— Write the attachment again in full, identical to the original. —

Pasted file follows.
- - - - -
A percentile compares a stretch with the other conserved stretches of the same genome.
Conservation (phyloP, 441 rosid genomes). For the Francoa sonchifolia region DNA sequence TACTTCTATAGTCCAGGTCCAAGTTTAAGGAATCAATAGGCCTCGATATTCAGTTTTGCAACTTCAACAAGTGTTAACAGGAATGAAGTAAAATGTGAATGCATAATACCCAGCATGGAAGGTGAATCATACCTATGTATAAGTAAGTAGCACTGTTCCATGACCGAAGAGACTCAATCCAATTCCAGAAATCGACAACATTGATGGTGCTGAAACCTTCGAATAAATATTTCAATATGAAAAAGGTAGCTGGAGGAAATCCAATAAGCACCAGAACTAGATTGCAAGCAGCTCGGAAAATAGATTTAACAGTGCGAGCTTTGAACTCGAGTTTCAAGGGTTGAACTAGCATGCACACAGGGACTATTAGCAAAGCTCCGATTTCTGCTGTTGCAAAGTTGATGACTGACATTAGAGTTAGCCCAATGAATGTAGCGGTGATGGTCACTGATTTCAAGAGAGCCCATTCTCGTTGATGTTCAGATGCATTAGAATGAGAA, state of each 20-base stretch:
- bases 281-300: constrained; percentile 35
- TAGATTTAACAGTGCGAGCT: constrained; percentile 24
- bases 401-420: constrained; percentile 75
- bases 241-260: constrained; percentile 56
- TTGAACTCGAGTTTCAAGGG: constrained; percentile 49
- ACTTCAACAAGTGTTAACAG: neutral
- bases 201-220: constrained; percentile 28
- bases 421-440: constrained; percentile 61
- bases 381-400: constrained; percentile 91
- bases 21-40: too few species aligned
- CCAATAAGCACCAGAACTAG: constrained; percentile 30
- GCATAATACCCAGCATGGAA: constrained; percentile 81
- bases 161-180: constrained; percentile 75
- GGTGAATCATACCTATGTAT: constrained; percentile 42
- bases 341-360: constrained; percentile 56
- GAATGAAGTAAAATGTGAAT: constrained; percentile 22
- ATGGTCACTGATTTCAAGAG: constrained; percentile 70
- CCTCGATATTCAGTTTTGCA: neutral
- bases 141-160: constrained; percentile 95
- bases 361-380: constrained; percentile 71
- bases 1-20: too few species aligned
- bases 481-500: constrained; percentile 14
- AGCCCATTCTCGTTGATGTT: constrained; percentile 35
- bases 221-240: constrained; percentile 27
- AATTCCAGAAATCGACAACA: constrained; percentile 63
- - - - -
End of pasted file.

A percentile compares a stretch with the other conserved stretches of the same genome.
Conservation (phyloP, 441 rosid genomes). For the Francoa sonchifolia region DNA sequence TACTTCTATAGTCCAGGTCCAAGTTTAAGGAATCAATAGGCCTCGATATTCAGTTTTGCAACTTCAACAAGTGTTAACAGGAATGAAGTAAAATGTGAATGCATAATACCCAGCATGGAAGGTGAATCATACCTATGTATAAGTAAGTAGCACTGTTCCATGACCGAAGAGACTCAATCCAATTCCAGAAATCGACAACATTGATGGTGCTGAAACCTTCGAATAAATATTTCAATATGAAAAAGGTAGCTGGAGGAAATCCAATAAGCACCAGAACTAGATTGCAAGCAGCTCGGAAAATAGATTTAACAGTGCGAGCTTTGAACTCGAGTTTCAAGGGTTGAACTAGCATGCACACAGGGACTATTAGCAAAGCTCCGATTTCTGCTGTTGCAAAGTTGATGACTGACATTAGAGTTAGCCCAATGAATGTAGCGGTGATGGTCACTGATTTCAAGAGAGCCCATTCTCGTTGATGTTCAGATGCATTAGAATGAGAA, state of each 20-base stretch:
- bases 281-300: constrained; percentile 35
- TAGATTTAACAGTGCGAGCT: constrained; percentile 24
- bases 401-420: constrained; percentile 75
- bases 241-260: constrained; percentile 56
- TTGAACTCGAGTTTCAAGGG: constrained; percentile 49
- ACTTCAACAAGTGTTAACAG: neutral
- bases 201-220: constrained; percentile 28
- bases 421-440: constrained; percentile 61
- bases 381-400: constrained; percentile 91
- bases 21-40: too few species aligned
- CCAATAAGCACCAGAACTAG: constrained; percentile 30
- GCATAATACCCAGCATGGAA: constrained; percentile 81
- bases 161-180: constrained; percentile 75
- GGTGAATCATACCTATGTAT: constrained; percentile 42
- bases 341-360: constrained; percentile 56
- GAATGAAGTAAAATGTGAAT: constrained; percentile 22
- ATGGTCACTGATTTCAAGAG: constrained; percentile 70
- CCTCGATATTCAGTTTTGCA: neutral
- bases 141-160: constrained; percentile 95
- bases 361-380: constrained; percentile 71
- bases 1-20: too few species aligned
- bases 481-500: constrained; percentile 14
- AGCCCATTCTCGTTGATGTT: constrained; percentile 35
- bases 221-240: constrained; percentile 27
- AATTCCAGAAATCGACAACA: constrained; percentile 63